Written by Graciella Ganadhi, Content Writer Project Child Indonesia
Every one of us uses language to communicate with each other. Some of us might speak only one language, or some might be bilingual or even multilingual. No matter which group we belong to, we all have a mother language. According to the Great Dictionary of the Indonesian Language of the Language Center (KBBI), mother language is “the first language that is mastered by a person since birth through the reoccurring interaction with his/her language community.”
Even so, every two weeks, a language disappeared. Why? The answer is simple enough: globalization. The rapid growth of the world has blurred the border between communities. Languages, cultures, and traditions became mixed. Some flourish while some have to wither and eventually die. Languages that often are used in politics and business, such as English, Spanish, and Mandarin, will continue to attract new learners and speakers. Graphic shows that more than 43% of the estimated 6000 languages in the world are on the brink of extinction due to a lack of speakers. The disappearance of a language means a loss of memory, culture, and tradition that might as well be an opportunity and intellectual heritage for people of the world.
The United Nations declared February 21st as International Mother Language Day in hope of preserving the worlds’ languages and promoting linguistic and cultural diversity.
A Bangladeshi-born Canadian, Rafiqul Islam, presented the idea in 1998. He wrote to the United Nations Secretary-General, Kofi Annan, urging the United Nations to pay attention to the continuous extinction of mother languages all over the world and to take concrete actions to overcome the issue. The date was suggested and then chosen to commemorate four young students who were shot by the police in 1952 during the Bengali Language Movement that took place in Dhaka, Bangladesh.
Indonesia is known for its richness in culture and language. There are over 652 vernacular languages spoken all around Indonesia. Most children in Indonesia grow up speaking more than one language. Indonesian households typically have two or more languages spoken among the members. For example, children that grow up in Java and have Javanese parents are likely to have Javanese as their mother language and acquiring Indonesian later on at formal education. Albeit that, Ethnologue, a web-based statistical database of world languages, mentions that 138 Indonesian vernacular languages have been labeled as threatened, nearly extinct, and extinct. Most of the Indonesian vernacular languages don’t have the same privilege as Javanese, Sundanese, or Balinese. Lack of speakers and the decrease of interested learners are likely to be a possible reason.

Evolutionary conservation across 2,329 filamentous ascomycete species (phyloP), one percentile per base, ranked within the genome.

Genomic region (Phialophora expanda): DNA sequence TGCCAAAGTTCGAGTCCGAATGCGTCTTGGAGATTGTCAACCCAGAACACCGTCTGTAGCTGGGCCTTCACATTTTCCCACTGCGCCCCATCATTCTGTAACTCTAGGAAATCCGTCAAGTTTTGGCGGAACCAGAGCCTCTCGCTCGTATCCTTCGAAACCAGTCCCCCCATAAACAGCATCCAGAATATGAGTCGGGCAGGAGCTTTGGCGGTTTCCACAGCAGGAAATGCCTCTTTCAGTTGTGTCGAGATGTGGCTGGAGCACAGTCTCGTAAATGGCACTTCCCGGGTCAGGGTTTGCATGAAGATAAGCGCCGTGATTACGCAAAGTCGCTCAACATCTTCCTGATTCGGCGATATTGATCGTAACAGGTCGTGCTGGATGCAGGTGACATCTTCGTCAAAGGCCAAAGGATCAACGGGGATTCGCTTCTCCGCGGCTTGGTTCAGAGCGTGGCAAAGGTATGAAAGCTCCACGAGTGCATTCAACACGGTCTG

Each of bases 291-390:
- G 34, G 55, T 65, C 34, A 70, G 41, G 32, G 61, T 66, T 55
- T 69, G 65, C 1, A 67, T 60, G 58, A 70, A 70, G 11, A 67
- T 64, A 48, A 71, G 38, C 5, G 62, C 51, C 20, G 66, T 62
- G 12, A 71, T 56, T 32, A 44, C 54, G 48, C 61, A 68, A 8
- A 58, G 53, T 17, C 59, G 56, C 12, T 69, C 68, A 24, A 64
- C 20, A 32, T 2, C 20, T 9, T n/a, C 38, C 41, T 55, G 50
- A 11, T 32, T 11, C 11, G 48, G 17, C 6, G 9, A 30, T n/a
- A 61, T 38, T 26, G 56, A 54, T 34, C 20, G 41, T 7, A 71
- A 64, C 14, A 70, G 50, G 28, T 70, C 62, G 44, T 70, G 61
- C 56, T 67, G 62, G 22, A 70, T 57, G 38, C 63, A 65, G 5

International Mother Language Day serves to celebrate and honor differences between the world languages and to promote cultural, linguistic diversity and multilingualism. A multicultural and multilingual community creates a more tolerant society. Preserving languages and linguistic diversity mean preserving culture and tradition, the very same things that shape who we are as a person. It is our utmost duty to carry out this initiative, if not for us, then for the future of the world.
- Putera, Dewa Putu Ardita Darma. “Diusulkan Oleh Bangladesh, 5 Fakta Hari Bahasa Ibu Internasional.” IDN Times, IDN Times, 21 Feb. 2019, www.idntimes.com/life/inspiration/dewa-putu-ardita/diusulkan-oleh-bangladesh-5-fakta-hari-bahasa-ibu-internasional-1/full. Accessed on 5 Feb 2020 at 13.21.
- Syarifuddin, Sujardin. “Language Endangerment in Multilingual Indonesia.” The Jakarta Post, The Jakarta Post, 24 Oct 2016 at 13.18, https://www.thejakartapost.com/youth/2016/10/24/language-endangerment-in-multilingual-indonesia.html. Accessed on 6 Feb 2020 at 14.02.
- The United Nations. “International Mother Language Day 21 February.” https://www.un.org/en/observances/mother-language-day, Accessed on 5 Feb 2020 at 15.42.